Few filmmakers have received as much attention and analysis as Stanley Kubrick. His films — only sixteen over a 48-year career — have lost none of their potency in the years since their production and span genres from noir thrillers to war films, from political satires to science fiction. Kubrick’s combination of artistry and technological innovation is the blueprint for the modern filmmaker, and his influence can be found virtually everywhere in contemporary cinema, from the work of Steven Spielberg to Alfonso Cuarón to Martin Scorsese.
Developed by the Deutsches Filmmuseum in Frankfurt and drawing on extensive archives, the exhibition features rare photographs and letters, original props and costumes, screenplays, production materials, and camera equipment from his nearly 50-year career. Iconic artifacts such as the 'Starchild' from 2001: A Space Odyssey, the dresses of the ghostly sisters from The Shining, the 'Born to Kill' helmet of Private Joker from Full Metal Jacket, and the authentic model of the 'War Room' in Dr. Strangelove are featured, together with documentation from Kubrick's famously uncompleted projects Napoleon and The Aryan Papers. Materials such as research papers, costume designs, and shooting scripts demonstrate how far Kubrick had developed these projects and testify to his comprehensive and meticulous working style. The exhibition also spotlights Kubrick's early documentary shorts and his work as a photojournalist for Look magazine from 1945 to 1950.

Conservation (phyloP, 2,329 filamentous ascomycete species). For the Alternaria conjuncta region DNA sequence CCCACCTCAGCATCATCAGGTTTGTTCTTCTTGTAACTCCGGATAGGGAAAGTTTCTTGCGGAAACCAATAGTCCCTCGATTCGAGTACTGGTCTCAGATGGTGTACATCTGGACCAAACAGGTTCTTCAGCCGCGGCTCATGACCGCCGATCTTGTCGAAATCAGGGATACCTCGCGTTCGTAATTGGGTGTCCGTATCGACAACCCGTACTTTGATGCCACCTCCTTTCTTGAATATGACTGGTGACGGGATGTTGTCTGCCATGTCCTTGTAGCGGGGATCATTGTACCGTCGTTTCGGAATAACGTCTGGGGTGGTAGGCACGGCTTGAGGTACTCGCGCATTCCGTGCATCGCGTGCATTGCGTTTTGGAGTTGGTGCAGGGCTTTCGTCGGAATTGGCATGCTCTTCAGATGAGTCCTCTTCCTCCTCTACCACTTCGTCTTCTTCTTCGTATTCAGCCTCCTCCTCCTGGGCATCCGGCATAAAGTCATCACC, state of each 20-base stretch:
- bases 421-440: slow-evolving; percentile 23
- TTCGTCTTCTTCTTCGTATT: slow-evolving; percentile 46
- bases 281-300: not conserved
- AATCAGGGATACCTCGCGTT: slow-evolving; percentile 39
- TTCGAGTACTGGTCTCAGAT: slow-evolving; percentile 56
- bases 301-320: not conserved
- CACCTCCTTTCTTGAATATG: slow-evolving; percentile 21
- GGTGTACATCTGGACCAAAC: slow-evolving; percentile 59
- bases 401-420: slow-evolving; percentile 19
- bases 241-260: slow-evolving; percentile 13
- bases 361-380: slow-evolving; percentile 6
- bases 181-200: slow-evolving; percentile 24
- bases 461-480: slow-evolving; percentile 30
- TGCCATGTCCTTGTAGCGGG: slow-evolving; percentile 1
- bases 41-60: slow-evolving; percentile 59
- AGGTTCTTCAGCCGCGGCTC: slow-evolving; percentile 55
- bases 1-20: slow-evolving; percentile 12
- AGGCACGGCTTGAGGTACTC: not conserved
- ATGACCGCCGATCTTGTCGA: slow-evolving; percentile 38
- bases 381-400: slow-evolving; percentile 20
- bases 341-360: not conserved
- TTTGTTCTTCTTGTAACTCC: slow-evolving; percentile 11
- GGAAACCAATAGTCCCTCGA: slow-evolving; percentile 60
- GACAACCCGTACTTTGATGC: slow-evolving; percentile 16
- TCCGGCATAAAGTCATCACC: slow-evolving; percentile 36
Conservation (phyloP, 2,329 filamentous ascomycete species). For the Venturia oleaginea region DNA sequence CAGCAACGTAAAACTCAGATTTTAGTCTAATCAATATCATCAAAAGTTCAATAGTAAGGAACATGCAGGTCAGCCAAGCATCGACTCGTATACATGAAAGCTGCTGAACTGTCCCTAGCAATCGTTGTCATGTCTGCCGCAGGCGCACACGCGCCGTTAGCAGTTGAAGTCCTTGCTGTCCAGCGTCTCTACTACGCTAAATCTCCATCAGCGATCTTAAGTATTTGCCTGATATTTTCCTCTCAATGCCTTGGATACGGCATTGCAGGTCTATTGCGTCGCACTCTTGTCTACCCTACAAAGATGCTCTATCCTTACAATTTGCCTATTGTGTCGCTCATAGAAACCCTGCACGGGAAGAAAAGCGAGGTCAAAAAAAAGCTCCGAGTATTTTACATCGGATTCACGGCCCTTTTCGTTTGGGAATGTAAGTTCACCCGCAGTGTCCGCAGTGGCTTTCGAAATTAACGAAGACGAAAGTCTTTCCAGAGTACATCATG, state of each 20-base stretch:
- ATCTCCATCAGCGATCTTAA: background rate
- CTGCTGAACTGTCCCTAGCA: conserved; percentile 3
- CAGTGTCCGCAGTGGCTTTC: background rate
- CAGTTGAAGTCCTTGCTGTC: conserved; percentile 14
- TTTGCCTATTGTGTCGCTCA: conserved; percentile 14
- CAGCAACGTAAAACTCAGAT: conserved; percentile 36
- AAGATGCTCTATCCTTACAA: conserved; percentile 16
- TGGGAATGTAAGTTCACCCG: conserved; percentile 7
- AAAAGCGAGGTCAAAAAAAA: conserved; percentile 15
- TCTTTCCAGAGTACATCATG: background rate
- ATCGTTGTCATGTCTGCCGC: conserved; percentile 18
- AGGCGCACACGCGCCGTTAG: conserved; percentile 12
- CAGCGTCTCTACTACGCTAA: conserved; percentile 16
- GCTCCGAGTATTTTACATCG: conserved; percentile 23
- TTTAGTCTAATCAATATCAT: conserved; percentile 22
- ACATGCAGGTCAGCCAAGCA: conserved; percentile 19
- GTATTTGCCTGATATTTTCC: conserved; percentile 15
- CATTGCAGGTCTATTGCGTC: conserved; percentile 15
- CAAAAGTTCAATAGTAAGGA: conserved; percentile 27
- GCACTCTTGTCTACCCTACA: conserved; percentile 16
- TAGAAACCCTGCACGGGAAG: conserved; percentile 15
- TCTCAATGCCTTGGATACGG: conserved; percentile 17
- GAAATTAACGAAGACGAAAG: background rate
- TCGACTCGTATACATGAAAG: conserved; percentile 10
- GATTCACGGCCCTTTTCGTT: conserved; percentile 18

Photography by Tom Arban